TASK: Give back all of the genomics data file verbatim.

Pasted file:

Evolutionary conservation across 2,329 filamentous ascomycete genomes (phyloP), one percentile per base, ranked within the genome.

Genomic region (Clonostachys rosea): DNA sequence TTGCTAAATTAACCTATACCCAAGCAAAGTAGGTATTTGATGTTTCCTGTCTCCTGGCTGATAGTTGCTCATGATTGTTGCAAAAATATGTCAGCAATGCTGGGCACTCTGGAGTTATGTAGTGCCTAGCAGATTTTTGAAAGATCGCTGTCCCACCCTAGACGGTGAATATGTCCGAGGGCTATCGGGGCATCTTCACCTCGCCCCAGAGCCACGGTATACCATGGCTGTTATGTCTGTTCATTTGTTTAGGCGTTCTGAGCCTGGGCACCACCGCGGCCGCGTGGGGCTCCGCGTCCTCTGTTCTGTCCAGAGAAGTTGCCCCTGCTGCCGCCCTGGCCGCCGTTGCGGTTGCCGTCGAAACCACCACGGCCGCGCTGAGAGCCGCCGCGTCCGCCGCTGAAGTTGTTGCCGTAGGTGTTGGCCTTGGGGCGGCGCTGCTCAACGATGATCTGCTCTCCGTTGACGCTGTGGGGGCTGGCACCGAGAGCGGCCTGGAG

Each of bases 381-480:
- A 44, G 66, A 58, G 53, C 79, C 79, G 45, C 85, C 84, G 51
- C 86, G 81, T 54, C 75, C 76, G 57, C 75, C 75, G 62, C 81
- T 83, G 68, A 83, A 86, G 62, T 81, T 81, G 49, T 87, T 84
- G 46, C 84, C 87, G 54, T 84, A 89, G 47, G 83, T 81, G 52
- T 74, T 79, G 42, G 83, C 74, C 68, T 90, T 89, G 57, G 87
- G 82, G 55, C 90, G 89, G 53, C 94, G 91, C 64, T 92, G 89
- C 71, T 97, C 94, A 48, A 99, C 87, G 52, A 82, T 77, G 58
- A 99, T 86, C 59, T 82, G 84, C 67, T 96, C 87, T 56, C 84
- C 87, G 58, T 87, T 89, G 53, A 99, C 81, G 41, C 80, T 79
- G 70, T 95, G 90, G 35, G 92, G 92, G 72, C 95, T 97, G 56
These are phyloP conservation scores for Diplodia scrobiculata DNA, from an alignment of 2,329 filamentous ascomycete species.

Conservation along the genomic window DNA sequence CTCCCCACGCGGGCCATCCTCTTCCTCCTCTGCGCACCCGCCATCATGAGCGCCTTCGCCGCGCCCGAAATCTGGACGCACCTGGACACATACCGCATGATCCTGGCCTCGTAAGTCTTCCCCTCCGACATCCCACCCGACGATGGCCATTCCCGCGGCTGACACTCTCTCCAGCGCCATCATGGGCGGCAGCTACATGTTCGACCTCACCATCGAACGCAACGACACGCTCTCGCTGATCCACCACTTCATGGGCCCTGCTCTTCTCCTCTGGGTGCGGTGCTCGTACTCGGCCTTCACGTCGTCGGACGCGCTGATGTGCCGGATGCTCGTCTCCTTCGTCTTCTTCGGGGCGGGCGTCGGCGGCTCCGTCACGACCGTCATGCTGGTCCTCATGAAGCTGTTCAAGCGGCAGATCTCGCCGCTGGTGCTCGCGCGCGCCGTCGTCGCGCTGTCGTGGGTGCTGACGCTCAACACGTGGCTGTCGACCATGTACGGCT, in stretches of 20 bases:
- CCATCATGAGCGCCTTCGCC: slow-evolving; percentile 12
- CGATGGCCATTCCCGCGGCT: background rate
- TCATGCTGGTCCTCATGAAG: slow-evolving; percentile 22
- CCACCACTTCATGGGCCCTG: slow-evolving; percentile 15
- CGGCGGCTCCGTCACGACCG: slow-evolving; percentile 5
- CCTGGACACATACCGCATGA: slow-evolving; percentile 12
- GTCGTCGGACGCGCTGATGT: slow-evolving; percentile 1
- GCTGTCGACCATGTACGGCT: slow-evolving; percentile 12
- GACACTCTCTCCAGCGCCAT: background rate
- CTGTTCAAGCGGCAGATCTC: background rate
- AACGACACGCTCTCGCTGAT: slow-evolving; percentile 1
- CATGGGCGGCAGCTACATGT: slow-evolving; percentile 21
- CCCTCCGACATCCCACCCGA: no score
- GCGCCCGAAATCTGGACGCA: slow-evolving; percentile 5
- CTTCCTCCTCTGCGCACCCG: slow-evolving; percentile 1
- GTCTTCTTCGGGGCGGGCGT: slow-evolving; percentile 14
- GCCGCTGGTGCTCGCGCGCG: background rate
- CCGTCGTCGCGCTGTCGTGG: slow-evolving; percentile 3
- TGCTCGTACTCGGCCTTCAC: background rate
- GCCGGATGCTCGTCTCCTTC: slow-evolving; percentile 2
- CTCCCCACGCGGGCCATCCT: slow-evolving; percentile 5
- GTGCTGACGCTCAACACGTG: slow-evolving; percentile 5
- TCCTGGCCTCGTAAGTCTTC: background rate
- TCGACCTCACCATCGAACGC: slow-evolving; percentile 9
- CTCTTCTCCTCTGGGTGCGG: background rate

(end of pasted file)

Evolutionary conservation across 2,329 filamentous ascomycete genomes (phyloP), one percentile per base, ranked within the genome.

Genomic region (Clonostachys rosea): DNA sequence TTGCTAAATTAACCTATACCCAAGCAAAGTAGGTATTTGATGTTTCCTGTCTCCTGGCTGATAGTTGCTCATGATTGTTGCAAAAATATGTCAGCAATGCTGGGCACTCTGGAGTTATGTAGTGCCTAGCAGATTTTTGAAAGATCGCTGTCCCACCCTAGACGGTGAATATGTCCGAGGGCTATCGGGGCATCTTCACCTCGCCCCAGAGCCACGGTATACCATGGCTGTTATGTCTGTTCATTTGTTTAGGCGTTCTGAGCCTGGGCACCACCGCGGCCGCGTGGGGCTCCGCGTCCTCTGTTCTGTCCAGAGAAGTTGCCCCTGCTGCCGCCCTGGCCGCCGTTGCGGTTGCCGTCGAAACCACCACGGCCGCGCTGAGAGCCGCCGCGTCCGCCGCTGAAGTTGTTGCCGTAGGTGTTGGCCTTGGGGCGGCGCTGCTCAACGATGATCTGCTCTCCGTTGACGCTGTGGGGGCTGGCACCGAGAGCGGCCTGGAG

Each of bases 381-480:
- A 44, G 66, A 58, G 53, C 79, C 79, G 45, C 85, C 84, G 51
- C 86, G 81, T 54, C 75, C 76, G 57, C 75, C 75, G 62, C 81
- T 83, G 68, A 83, A 86, G 62, T 81, T 81, G 49, T 87, T 84
- G 46, C 84, C 87, G 54, T 84, A 89, G 47, G 83, T 81, G 52
- T 74, T 79, G 42, G 83, C 74, C 68, T 90, T 89, G 57, G 87
- G 82, G 55, C 90, G 89, G 53, C 94, G 91, C 64, T 92, G 89
- C 71, T 97, C 94, A 48, A 99, C 87, G 52, A 82, T 77, G 58
- A 99, T 86, C 59, T 82, G 84, C 67, T 96, C 87, T 56, C 84
- C 87, G 58, T 87, T 89, G 53, A 99, C 81, G 41, C 80, T 79
- G 70, T 95, G 90, G 35, G 92, G 92, G 72, C 95, T 97, G 56
These are phyloP conservation scores for Diplodia scrobiculata DNA, from an alignment of 2,329 filamentous ascomycete species.

Conservation along the genomic window DNA sequence CTCCCCACGCGGGCCATCCTCTTCCTCCTCTGCGCACCCGCCATCATGAGCGCCTTCGCCGCGCCCGAAATCTGGACGCACCTGGACACATACCGCATGATCCTGGCCTCGTAAGTCTTCCCCTCCGACATCCCACCCGACGATGGCCATTCCCGCGGCTGACACTCTCTCCAGCGCCATCATGGGCGGCAGCTACATGTTCGACCTCACCATCGAACGCAACGACACGCTCTCGCTGATCCACCACTTCATGGGCCCTGCTCTTCTCCTCTGGGTGCGGTGCTCGTACTCGGCCTTCACGTCGTCGGACGCGCTGATGTGCCGGATGCTCGTCTCCTTCGTCTTCTTCGGGGCGGGCGTCGGCGGCTCCGTCACGACCGTCATGCTGGTCCTCATGAAGCTGTTCAAGCGGCAGATCTCGCCGCTGGTGCTCGCGCGCGCCGTCGTCGCGCTGTCGTGGGTGCTGACGCTCAACACGTGGCTGTCGACCATGTACGGCT, in stretches of 20 bases:
- CCATCATGAGCGCCTTCGCC: slow-evolving; percentile 12
- CGATGGCCATTCCCGCGGCT: background rate
- TCATGCTGGTCCTCATGAAG: slow-evolving; percentile 22
- CCACCACTTCATGGGCCCTG: slow-evolving; percentile 15
- CGGCGGCTCCGTCACGACCG: slow-evolving; percentile 5
- CCTGGACACATACCGCATGA: slow-evolving; percentile 12
- GTCGTCGGACGCGCTGATGT: slow-evolving; percentile 1
- GCTGTCGACCATGTACGGCT: slow-evolving; percentile 12
- GACACTCTCTCCAGCGCCAT: background rate
- CTGTTCAAGCGGCAGATCTC: background rate
- AACGACACGCTCTCGCTGAT: slow-evolving; percentile 1
- CATGGGCGGCAGCTACATGT: slow-evolving; percentile 21
- CCCTCCGACATCCCACCCGA: no score
- GCGCCCGAAATCTGGACGCA: slow-evolving; percentile 5
- CTTCCTCCTCTGCGCACCCG: slow-evolving; percentile 1
- GTCTTCTTCGGGGCGGGCGT: slow-evolving; percentile 14
- GCCGCTGGTGCTCGCGCGCG: background rate
- CCGTCGTCGCGCTGTCGTGG: slow-evolving; percentile 3
- TGCTCGTACTCGGCCTTCAC: background rate
- GCCGGATGCTCGTCTCCTTC: slow-evolving; percentile 2
- CTCCCCACGCGGGCCATCCT: slow-evolving; percentile 5
- GTGCTGACGCTCAACACGTG: slow-evolving; percentile 5
- TCCTGGCCTCGTAAGTCTTC: background rate
- TCGACCTCACCATCGAACGC: slow-evolving; percentile 9
- CTCTTCTCCTCTGGGTGCGG: background rate